The early movements of the form are all about developing balance and becoming aware of your own personal space. Wide 70/30 stances feature heavily throughout this section, so always keep in mind those "railway lines', mentioned on page 14 - your feet should be shoulder-width apart when you step, regardless of any length between one foot and the other.
Master Cheng Man-cb ing (/escribed Ibis posture ets representing the primordial state of the universe, the great 7at Chi' before il separates into the polarities ofyctng and yin. It becomes, therefore, a moment of meditation, with the whole body feeling relaxed and natural.
1 Breathe In
Face south to begin, your hack straight and shoulders relaxed. Make sure that you are not leaning forwards or backwards, or to one side. Your hips should be level and your arms should hang loosely by your sides rather than being pressed close to your body. Keep your bottom tucked in. and your neck straight by lucking in your chin a little. Then, slowly, empty your weight from your left side and allow your left foot to lift and then slide out to the left.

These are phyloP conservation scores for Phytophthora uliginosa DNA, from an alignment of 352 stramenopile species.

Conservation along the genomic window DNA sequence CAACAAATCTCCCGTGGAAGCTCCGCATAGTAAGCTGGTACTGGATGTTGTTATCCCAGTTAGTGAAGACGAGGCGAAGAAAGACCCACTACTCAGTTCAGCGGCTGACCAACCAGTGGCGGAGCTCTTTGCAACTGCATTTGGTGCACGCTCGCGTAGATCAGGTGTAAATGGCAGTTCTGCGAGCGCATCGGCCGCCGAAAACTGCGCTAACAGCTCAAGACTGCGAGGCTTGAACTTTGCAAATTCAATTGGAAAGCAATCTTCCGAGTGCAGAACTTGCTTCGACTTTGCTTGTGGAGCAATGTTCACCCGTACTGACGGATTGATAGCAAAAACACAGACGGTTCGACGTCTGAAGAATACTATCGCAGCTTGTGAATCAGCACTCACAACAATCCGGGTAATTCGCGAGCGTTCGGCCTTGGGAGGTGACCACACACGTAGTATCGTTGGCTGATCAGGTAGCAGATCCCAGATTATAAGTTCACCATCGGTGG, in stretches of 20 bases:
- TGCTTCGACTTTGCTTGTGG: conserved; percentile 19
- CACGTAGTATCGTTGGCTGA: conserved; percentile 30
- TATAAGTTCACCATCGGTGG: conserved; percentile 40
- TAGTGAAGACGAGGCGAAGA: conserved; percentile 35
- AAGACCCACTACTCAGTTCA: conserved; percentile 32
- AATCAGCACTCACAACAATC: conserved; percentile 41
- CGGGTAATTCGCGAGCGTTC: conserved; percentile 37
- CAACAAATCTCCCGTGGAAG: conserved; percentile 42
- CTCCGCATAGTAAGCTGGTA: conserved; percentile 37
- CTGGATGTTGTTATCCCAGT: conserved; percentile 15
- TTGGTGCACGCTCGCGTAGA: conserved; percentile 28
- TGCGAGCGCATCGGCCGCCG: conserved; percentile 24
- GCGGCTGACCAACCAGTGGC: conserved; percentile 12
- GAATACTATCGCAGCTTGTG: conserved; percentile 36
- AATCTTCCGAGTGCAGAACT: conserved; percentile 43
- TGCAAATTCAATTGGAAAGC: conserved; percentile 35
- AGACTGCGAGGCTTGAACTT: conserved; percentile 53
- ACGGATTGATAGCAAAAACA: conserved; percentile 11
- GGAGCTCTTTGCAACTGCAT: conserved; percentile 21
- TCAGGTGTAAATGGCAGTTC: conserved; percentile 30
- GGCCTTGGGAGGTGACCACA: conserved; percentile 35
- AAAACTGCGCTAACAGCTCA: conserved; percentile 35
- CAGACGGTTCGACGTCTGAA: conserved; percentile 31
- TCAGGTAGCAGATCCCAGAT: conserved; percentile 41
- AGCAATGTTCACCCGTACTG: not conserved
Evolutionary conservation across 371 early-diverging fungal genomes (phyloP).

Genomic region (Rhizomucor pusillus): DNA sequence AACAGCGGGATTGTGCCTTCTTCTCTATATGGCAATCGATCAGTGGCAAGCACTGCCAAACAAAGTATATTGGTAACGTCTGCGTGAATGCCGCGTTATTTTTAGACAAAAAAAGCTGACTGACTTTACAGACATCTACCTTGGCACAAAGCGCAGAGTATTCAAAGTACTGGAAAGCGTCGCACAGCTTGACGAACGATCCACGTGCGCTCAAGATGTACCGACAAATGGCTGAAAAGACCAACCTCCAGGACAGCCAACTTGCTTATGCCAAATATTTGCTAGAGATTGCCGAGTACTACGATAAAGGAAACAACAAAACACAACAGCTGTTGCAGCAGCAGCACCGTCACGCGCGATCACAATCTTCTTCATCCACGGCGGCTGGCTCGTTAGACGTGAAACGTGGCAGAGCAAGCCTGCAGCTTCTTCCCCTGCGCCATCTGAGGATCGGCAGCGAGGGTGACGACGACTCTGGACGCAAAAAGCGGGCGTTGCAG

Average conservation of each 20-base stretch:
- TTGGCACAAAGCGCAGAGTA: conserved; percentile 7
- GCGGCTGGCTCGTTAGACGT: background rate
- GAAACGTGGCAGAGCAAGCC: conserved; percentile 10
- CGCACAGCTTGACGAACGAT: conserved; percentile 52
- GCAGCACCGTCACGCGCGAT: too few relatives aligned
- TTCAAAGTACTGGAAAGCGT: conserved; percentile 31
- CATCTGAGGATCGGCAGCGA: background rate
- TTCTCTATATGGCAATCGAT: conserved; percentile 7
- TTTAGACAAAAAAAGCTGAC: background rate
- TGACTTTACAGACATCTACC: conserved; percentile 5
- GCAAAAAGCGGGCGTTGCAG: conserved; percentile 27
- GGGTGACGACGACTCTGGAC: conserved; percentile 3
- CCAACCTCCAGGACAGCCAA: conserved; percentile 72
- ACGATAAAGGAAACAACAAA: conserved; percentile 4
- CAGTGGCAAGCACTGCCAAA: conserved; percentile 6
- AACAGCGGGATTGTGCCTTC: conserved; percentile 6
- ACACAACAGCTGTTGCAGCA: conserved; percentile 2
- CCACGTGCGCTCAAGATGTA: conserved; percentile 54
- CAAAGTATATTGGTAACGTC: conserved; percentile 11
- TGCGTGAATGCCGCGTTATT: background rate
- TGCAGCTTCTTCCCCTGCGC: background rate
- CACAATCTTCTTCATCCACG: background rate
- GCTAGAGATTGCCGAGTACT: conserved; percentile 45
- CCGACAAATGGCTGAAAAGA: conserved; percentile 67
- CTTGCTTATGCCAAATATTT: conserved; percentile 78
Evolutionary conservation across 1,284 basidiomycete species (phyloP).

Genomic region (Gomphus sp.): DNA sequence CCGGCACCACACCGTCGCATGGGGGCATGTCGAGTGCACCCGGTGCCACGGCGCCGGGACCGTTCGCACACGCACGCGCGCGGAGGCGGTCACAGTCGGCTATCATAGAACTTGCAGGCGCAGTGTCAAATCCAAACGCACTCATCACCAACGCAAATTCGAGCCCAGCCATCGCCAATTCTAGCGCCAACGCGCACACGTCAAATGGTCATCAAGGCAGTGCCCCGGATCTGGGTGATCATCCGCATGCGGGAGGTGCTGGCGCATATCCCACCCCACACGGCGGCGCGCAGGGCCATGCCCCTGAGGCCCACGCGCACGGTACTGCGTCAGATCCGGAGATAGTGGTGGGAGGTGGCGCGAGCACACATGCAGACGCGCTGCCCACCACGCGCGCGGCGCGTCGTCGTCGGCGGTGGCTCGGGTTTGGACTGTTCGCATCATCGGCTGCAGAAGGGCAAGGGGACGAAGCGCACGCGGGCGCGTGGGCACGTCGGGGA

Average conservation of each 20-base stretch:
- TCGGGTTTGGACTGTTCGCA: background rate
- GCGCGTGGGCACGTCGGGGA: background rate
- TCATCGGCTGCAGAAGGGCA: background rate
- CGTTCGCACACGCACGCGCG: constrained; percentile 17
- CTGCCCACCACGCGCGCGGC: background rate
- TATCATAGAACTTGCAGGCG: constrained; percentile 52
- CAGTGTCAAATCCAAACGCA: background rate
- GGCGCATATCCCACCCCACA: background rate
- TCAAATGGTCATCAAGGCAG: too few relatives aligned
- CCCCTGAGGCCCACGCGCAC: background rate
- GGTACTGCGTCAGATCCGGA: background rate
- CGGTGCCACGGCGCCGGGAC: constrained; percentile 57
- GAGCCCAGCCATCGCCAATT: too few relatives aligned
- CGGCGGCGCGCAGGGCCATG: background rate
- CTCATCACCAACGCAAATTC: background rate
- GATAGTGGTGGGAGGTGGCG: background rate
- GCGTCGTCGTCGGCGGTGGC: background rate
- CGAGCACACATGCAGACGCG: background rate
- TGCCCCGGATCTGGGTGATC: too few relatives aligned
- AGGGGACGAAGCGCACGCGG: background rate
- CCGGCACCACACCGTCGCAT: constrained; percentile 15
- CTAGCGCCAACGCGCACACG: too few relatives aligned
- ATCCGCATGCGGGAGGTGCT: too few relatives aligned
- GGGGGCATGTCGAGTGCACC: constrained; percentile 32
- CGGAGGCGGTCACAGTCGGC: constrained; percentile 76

2 Breathe Out Set your left foot down shoulder-width from your right with your toes pointing south, then adjust your right toes to also point south just before allowing your weight to settle evenly into both feet. Relax and imagine your weight sinking down. Keep your back straight, not leaning forward, not leaning back. Think of the plumb line (seepage 16). and allow your spine to hang perfectly vertically, as if it were suspended from above.
Those who work long horns at keyboards will realize the importance of these next relatively simple movements, because tense hands and fingers tend to tremble when yon move them slowly. This humble little sequence is in fact a valuable relaxation exercise for the fingers and wrist joints.
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